Want to wonder why Greece is so mistrusted by the rest of the EU? Could be that after we pass laws, nobody acts on them?
Example, it was voted ten months ago that members of the public sector would have their salaries cut by 30% - a part of the public sector comprising of electricians, phone and electric workers - the highly paid group of public workers - also they would no longer receive their "bonuses".
Okay law passed, but no one actually cut any salaries or bonuses. Would you like to know what some of the bonuses are?
1. Higher rate of pay for "dangerous professions" including beauticians......
2. Trolley drivers get extra pay for stopping the trolley and placing the cable back in place
3. Extra pay for making xerox copies or delivering papers from one public department to another
4. Forest workers get extra money for working outdoors.
5. Train conductors get bonuses for every kilometer they drive the train.
6. Train workers get 420 euros a month for hand-hygiene - you got it - washing their hands.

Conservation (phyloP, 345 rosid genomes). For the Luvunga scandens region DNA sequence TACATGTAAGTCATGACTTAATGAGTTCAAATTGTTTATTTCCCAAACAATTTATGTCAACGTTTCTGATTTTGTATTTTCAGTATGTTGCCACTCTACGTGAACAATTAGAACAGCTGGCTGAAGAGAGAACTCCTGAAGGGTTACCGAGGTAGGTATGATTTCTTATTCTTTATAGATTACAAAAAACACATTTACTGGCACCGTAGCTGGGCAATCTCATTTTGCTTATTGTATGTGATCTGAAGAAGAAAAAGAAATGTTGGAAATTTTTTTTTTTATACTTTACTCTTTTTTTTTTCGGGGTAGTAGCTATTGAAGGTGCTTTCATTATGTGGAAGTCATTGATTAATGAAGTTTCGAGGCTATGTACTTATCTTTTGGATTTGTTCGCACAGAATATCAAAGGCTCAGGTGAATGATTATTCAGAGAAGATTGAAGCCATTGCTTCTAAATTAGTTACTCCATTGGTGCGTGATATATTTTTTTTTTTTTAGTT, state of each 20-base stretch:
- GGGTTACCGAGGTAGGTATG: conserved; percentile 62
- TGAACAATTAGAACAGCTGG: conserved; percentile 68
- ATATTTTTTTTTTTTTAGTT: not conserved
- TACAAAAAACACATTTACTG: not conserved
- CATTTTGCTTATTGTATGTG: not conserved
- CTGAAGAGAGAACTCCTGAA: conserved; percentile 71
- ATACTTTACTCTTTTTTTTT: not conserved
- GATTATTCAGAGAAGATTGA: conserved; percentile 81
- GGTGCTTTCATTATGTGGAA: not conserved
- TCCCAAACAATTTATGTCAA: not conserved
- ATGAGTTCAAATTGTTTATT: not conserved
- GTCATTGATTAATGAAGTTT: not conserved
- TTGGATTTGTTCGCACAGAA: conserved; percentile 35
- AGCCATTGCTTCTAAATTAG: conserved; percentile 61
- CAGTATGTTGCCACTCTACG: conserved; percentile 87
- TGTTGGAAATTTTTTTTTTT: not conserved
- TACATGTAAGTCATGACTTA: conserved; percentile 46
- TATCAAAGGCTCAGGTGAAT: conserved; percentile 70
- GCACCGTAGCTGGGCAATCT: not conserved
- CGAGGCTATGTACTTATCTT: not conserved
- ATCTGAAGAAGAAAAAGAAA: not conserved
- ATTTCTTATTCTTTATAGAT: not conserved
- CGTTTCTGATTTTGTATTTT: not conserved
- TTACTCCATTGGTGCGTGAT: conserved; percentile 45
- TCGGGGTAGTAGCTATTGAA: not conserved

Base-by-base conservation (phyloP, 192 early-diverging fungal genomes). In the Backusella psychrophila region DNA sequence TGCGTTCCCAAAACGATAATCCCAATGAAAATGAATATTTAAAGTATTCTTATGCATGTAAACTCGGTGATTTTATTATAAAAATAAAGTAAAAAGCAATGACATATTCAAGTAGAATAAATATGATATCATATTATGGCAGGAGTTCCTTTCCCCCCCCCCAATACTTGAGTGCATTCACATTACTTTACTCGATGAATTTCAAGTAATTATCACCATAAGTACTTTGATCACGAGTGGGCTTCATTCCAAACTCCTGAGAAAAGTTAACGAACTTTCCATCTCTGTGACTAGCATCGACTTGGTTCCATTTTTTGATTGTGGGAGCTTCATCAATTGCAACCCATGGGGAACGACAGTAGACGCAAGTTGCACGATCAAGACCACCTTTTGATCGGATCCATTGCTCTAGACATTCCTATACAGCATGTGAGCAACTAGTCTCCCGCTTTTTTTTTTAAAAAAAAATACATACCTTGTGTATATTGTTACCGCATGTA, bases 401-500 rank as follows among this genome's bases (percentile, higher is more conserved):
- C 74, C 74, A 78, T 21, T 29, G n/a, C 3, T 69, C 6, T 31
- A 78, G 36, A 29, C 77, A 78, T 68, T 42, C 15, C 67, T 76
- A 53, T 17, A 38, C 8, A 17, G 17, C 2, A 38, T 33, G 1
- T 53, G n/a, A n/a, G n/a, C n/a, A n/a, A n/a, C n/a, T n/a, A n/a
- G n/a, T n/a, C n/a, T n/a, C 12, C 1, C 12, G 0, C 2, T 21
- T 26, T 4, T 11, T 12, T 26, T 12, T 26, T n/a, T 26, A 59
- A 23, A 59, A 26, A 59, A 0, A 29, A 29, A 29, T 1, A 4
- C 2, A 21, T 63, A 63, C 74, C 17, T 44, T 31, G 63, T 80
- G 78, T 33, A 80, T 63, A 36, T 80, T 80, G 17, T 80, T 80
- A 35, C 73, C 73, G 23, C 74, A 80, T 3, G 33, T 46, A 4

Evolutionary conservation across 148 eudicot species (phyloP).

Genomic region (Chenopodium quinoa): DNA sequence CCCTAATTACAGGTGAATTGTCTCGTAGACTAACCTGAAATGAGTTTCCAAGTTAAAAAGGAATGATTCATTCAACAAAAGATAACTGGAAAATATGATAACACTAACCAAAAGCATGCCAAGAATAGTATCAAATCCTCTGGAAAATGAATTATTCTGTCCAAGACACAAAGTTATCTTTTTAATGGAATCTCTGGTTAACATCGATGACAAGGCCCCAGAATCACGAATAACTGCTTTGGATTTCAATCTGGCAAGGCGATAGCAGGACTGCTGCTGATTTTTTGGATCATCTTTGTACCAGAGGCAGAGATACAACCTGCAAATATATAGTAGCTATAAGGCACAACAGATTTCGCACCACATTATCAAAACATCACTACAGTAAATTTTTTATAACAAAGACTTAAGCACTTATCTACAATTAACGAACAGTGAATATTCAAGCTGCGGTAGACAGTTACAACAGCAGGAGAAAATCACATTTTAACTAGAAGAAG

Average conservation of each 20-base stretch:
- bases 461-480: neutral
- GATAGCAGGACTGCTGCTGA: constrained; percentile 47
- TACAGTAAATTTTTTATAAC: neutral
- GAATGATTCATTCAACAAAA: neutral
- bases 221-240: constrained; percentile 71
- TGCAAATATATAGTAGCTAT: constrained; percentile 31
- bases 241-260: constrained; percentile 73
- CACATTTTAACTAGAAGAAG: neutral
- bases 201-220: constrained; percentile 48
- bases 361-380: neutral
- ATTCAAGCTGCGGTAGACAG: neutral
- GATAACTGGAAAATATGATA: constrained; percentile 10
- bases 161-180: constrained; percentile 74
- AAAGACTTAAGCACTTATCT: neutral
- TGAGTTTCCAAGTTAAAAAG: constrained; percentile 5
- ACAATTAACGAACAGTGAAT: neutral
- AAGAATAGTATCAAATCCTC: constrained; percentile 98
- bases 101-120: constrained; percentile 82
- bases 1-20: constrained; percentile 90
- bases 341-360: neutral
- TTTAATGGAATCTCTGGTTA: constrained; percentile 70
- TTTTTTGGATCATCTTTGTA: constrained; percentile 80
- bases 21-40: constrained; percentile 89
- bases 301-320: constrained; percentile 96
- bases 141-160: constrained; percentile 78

7. Bus drivers get extra pay for turning over the bus to the driver of the next shift.
8. Bus drivers get extra money for commute time to work and then an additional bonus for getting there on time.
9. Ote workers get a bonus for turning on the OTE company cars each day - a leftover from the days you needed to start the cars daily - let's say 50 years ago....
10. Bonuses for knowing the computer, speaking a second language.
11. All civil servants get a bonus to eat (supposedly because they work so hard, they would forget )
12. Members of the Culture Ministry get a clothing allowance (so that they can look cultured!)
13, My alltime favorite - extra money FOR COMING TO WORK ON TIME.....
The list goes on and on.
Other incredible statistics:
Spoiled Spinsters - about 40,000 women either unmarried or divorced collect the pensions of their dead parents who were civil servants to the tune approximately 550,000,000 euros per year.
Committees - Hundreds of state-appointed committees employ staff though it is not clear what they all do. Greece has a committee to manage Lake Kopais, which dried out in the 1930s.
One Greek newspaper estimated that committees employ more than 10,000 people and cost over 220 million euros ($292.6 million) a year.
That's it from high atop the Bird's Nest - you keep this circulating and I'll keep the information coming